I have a brief but intimate experience of Stockholm. While living there in the winter of 2000, I wrote my first book, Postcards from the Grave – a first-hand account of my experience of the genocide in Srebrenica.
I had needed to get out of Bosnia in order to write, so when my Swedish-Bosnian girlfriend at the time offered to share her small university dormitory room with me, I accepted.
That period of my life was characterised by utter poverty. I could only afford a ticket on a shabby bus, which took 72 hours to travel from Sarajevo to Stockholm because its driver was smuggling alcohol across the borders and had to make frequent stops. I had left behind my sister and mother in an abandoned Serb house in a suburb of Sarajevo; my mother especially could not understand what it was I was doing.
I felt guilty for leaving them behind, particularly when strolling along Stockholm’s wide avenues, where everything was spacious and shiny. My inner world, even five years after the genocide, was still a very dark place, which felt at odds with the glamour of the Swedish capital.
I left shortly after I completed my first draft and did not go back for 20 years. Today, I have returned to Stockholm again in an attempt to preserve the memory of Srebrenica.
I am here to protest against the decision of the Swedish Royal Academy to award the Nobel Prize for literature to Peter Handke – an Austrian writer who spent a good part of his career belittling and openly denying everything that my family and I, among millions of others, survived in the 1990s.
Denial of crimes is closely linked to power. Individuals, groups, organisations and even entire societies engage in denial for one simple reason: because they can. By doing so, they exclude their victims from their moral universe which defines crime and punishment. According to this logic, no crime is perpetrated if the victims deserved it and hence, there should be no punishment.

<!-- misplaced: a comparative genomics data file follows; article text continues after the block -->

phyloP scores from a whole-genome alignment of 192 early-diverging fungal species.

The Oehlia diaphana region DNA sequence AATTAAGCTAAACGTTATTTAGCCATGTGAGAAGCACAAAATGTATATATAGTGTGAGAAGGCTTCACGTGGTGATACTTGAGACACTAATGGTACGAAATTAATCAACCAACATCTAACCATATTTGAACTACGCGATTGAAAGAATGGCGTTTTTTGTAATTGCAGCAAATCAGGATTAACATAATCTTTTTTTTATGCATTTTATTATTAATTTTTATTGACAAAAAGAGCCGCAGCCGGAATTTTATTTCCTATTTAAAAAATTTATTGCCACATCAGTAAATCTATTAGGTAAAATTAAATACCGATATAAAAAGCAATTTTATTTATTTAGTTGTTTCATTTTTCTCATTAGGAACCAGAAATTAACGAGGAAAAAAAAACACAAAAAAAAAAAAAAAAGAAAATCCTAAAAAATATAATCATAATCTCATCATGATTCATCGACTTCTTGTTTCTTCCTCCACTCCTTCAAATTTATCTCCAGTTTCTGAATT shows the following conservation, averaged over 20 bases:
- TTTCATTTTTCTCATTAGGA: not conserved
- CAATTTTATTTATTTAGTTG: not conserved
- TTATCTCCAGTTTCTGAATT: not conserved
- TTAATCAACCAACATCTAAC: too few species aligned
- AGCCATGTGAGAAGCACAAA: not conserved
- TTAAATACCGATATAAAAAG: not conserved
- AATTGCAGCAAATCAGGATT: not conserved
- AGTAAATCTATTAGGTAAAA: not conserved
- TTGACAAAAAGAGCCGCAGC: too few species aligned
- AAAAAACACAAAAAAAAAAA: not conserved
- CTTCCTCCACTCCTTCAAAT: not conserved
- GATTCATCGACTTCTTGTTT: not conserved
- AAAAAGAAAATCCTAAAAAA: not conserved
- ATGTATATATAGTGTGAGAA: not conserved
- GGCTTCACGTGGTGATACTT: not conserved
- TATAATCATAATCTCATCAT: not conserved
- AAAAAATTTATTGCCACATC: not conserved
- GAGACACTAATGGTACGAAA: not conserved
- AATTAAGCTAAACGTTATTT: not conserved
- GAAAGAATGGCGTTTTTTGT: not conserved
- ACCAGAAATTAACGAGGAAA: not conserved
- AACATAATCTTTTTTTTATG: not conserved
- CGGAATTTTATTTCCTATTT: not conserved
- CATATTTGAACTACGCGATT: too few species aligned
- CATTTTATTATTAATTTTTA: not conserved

With the decision to award Handke its prize for literature, the Nobel Committee excluded Bosniaks from the European moral universe once again; and this decision was no accident. It is indicative of a shift in the European attitude towards Bosnia and, I daresay, towards Muslims in general.
The horrors that were uncovered by the trials at the International Criminal Tribunal for the former Yugoslavia pushed into the background for a brief period some of the more virulent elements in the European political mainstream which were whitewashing war crimes. Throughout the war, these members of the European political elite continuously justified and rationalised the slaughter of the Bosniaks by presenting the genocide as an operation carried out by a “professional military” against a people that does not belong in Europe.
British officials referred to the genocide as the “painful but realistic restoration of Christian Europe”, while international mediators continued to engage in negotiations with Ratko Mladic, the commander of the Army of Republika Srpska, throughout July 1995, even as the genocidal operation in Srebrenica was ongoing.
Handke, in other words, was not an aberration in the 1990s; he was one of many others in the political mainstream with an identical agenda.
This political cohort has not gone away. The talking points have not changed. In fact, the entire discourse constructed in the 1990s for this purpose is still the same. One need only look at the recent rhetoric coming from the highest echelons of the French political establishment, describing “Muslim Bosnia” as a “ticking-time bomb” of jihadist extremism to see the alarming parallels to the language used by the architects of Bosnian genocide in the early 1990s.